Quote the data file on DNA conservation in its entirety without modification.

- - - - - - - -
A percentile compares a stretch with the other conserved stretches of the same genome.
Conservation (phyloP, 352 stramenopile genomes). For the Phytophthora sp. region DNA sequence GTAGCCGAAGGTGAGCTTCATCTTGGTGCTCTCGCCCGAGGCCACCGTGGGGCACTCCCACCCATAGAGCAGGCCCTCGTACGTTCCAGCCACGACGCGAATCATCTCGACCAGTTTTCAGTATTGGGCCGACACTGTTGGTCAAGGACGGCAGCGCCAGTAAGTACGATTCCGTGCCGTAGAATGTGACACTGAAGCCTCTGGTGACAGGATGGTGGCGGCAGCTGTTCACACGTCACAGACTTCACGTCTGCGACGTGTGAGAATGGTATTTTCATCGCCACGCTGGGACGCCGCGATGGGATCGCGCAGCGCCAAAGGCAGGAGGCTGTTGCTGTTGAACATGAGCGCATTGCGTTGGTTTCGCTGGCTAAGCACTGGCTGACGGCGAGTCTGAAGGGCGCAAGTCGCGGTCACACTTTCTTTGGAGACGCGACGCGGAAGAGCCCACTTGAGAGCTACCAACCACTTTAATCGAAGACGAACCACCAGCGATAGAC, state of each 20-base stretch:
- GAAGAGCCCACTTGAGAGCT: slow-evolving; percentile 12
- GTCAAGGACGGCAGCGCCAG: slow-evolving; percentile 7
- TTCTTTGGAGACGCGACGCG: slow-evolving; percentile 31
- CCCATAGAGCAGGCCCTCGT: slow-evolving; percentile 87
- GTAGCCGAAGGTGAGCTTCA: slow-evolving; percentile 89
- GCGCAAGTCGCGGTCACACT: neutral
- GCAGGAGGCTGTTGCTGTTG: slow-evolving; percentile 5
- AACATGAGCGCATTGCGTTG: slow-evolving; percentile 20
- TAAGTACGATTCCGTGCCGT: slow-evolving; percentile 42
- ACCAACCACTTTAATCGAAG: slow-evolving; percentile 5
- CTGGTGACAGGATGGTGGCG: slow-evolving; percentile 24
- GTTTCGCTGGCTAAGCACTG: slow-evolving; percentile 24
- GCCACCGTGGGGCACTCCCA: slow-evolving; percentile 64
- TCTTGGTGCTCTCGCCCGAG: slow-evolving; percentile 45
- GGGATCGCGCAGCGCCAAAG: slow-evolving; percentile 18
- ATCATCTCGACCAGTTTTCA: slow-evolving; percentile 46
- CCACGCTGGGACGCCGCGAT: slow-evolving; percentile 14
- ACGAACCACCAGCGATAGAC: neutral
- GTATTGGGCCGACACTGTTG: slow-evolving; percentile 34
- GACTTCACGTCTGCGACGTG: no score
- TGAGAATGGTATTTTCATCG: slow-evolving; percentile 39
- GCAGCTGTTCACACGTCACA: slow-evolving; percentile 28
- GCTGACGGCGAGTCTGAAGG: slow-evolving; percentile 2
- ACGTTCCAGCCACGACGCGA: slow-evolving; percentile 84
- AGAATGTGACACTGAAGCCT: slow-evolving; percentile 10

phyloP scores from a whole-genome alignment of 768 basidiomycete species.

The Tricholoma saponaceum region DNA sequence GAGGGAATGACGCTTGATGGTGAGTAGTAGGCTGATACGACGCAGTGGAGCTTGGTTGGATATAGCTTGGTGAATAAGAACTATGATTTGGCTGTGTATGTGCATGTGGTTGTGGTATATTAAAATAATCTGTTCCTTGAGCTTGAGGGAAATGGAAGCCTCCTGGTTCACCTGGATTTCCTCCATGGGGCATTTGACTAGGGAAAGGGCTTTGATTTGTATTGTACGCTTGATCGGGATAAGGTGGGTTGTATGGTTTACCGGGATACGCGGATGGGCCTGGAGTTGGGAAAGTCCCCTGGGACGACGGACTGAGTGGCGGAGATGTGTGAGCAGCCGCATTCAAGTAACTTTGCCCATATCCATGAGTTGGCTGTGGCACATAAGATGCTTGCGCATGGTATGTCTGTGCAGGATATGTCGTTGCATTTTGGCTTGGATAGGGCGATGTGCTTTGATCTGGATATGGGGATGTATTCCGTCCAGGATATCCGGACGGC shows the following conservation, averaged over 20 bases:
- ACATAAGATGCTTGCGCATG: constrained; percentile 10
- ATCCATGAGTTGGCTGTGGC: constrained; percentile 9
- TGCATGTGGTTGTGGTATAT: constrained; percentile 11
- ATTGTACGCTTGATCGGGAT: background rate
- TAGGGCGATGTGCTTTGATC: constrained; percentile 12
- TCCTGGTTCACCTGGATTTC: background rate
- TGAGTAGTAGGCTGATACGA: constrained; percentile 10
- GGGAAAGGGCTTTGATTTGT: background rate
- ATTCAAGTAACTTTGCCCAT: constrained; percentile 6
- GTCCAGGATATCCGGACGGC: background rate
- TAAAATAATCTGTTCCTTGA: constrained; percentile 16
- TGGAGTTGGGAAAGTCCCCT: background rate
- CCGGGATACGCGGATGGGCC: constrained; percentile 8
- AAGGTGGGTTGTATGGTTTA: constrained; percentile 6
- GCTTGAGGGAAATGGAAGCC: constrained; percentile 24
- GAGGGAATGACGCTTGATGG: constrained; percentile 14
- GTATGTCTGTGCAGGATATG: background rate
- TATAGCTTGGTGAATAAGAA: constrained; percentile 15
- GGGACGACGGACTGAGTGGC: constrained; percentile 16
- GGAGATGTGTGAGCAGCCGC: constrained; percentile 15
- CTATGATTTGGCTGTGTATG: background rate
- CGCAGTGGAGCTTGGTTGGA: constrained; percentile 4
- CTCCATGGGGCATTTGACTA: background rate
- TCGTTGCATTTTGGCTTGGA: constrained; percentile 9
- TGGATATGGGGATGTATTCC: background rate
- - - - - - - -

A percentile compares a stretch with the other conserved stretches of the same genome.
Conservation (phyloP, 352 stramenopile genomes). For the Phytophthora sp. region DNA sequence GTAGCCGAAGGTGAGCTTCATCTTGGTGCTCTCGCCCGAGGCCACCGTGGGGCACTCCCACCCATAGAGCAGGCCCTCGTACGTTCCAGCCACGACGCGAATCATCTCGACCAGTTTTCAGTATTGGGCCGACACTGTTGGTCAAGGACGGCAGCGCCAGTAAGTACGATTCCGTGCCGTAGAATGTGACACTGAAGCCTCTGGTGACAGGATGGTGGCGGCAGCTGTTCACACGTCACAGACTTCACGTCTGCGACGTGTGAGAATGGTATTTTCATCGCCACGCTGGGACGCCGCGATGGGATCGCGCAGCGCCAAAGGCAGGAGGCTGTTGCTGTTGAACATGAGCGCATTGCGTTGGTTTCGCTGGCTAAGCACTGGCTGACGGCGAGTCTGAAGGGCGCAAGTCGCGGTCACACTTTCTTTGGAGACGCGACGCGGAAGAGCCCACTTGAGAGCTACCAACCACTTTAATCGAAGACGAACCACCAGCGATAGAC, state of each 20-base stretch:
- GAAGAGCCCACTTGAGAGCT: slow-evolving; percentile 12
- GTCAAGGACGGCAGCGCCAG: slow-evolving; percentile 7
- TTCTTTGGAGACGCGACGCG: slow-evolving; percentile 31
- CCCATAGAGCAGGCCCTCGT: slow-evolving; percentile 87
- GTAGCCGAAGGTGAGCTTCA: slow-evolving; percentile 89
- GCGCAAGTCGCGGTCACACT: neutral
- GCAGGAGGCTGTTGCTGTTG: slow-evolving; percentile 5
- AACATGAGCGCATTGCGTTG: slow-evolving; percentile 20
- TAAGTACGATTCCGTGCCGT: slow-evolving; percentile 42
- ACCAACCACTTTAATCGAAG: slow-evolving; percentile 5
- CTGGTGACAGGATGGTGGCG: slow-evolving; percentile 24
- GTTTCGCTGGCTAAGCACTG: slow-evolving; percentile 24
- GCCACCGTGGGGCACTCCCA: slow-evolving; percentile 64
- TCTTGGTGCTCTCGCCCGAG: slow-evolving; percentile 45
- GGGATCGCGCAGCGCCAAAG: slow-evolving; percentile 18
- ATCATCTCGACCAGTTTTCA: slow-evolving; percentile 46
- CCACGCTGGGACGCCGCGAT: slow-evolving; percentile 14
- ACGAACCACCAGCGATAGAC: neutral
- GTATTGGGCCGACACTGTTG: slow-evolving; percentile 34
- GACTTCACGTCTGCGACGTG: no score
- TGAGAATGGTATTTTCATCG: slow-evolving; percentile 39
- GCAGCTGTTCACACGTCACA: slow-evolving; percentile 28
- GCTGACGGCGAGTCTGAAGG: slow-evolving; percentile 2
- ACGTTCCAGCCACGACGCGA: slow-evolving; percentile 84
- AGAATGTGACACTGAAGCCT: slow-evolving; percentile 10

phyloP scores from a whole-genome alignment of 768 basidiomycete species.

The Tricholoma saponaceum region DNA sequence GAGGGAATGACGCTTGATGGTGAGTAGTAGGCTGATACGACGCAGTGGAGCTTGGTTGGATATAGCTTGGTGAATAAGAACTATGATTTGGCTGTGTATGTGCATGTGGTTGTGGTATATTAAAATAATCTGTTCCTTGAGCTTGAGGGAAATGGAAGCCTCCTGGTTCACCTGGATTTCCTCCATGGGGCATTTGACTAGGGAAAGGGCTTTGATTTGTATTGTACGCTTGATCGGGATAAGGTGGGTTGTATGGTTTACCGGGATACGCGGATGGGCCTGGAGTTGGGAAAGTCCCCTGGGACGACGGACTGAGTGGCGGAGATGTGTGAGCAGCCGCATTCAAGTAACTTTGCCCATATCCATGAGTTGGCTGTGGCACATAAGATGCTTGCGCATGGTATGTCTGTGCAGGATATGTCGTTGCATTTTGGCTTGGATAGGGCGATGTGCTTTGATCTGGATATGGGGATGTATTCCGTCCAGGATATCCGGACGGC shows the following conservation, averaged over 20 bases:
- ACATAAGATGCTTGCGCATG: constrained; percentile 10
- ATCCATGAGTTGGCTGTGGC: constrained; percentile 9
- TGCATGTGGTTGTGGTATAT: constrained; percentile 11
- ATTGTACGCTTGATCGGGAT: background rate
- TAGGGCGATGTGCTTTGATC: constrained; percentile 12
- TCCTGGTTCACCTGGATTTC: background rate
- TGAGTAGTAGGCTGATACGA: constrained; percentile 10
- GGGAAAGGGCTTTGATTTGT: background rate
- ATTCAAGTAACTTTGCCCAT: constrained; percentile 6
- GTCCAGGATATCCGGACGGC: background rate
- TAAAATAATCTGTTCCTTGA: constrained; percentile 16
- TGGAGTTGGGAAAGTCCCCT: background rate
- CCGGGATACGCGGATGGGCC: constrained; percentile 8
- AAGGTGGGTTGTATGGTTTA: constrained; percentile 6
- GCTTGAGGGAAATGGAAGCC: constrained; percentile 24
- GAGGGAATGACGCTTGATGG: constrained; percentile 14
- GTATGTCTGTGCAGGATATG: background rate
- TATAGCTTGGTGAATAAGAA: constrained; percentile 15
- GGGACGACGGACTGAGTGGC: constrained; percentile 16
- GGAGATGTGTGAGCAGCCGC: constrained; percentile 15
- CTATGATTTGGCTGTGTATG: background rate
- CGCAGTGGAGCTTGGTTGGA: constrained; percentile 4
- CTCCATGGGGCATTTGACTA: background rate
- TCGTTGCATTTTGGCTTGGA: constrained; percentile 9
- TGGATATGGGGATGTATTCC: background rate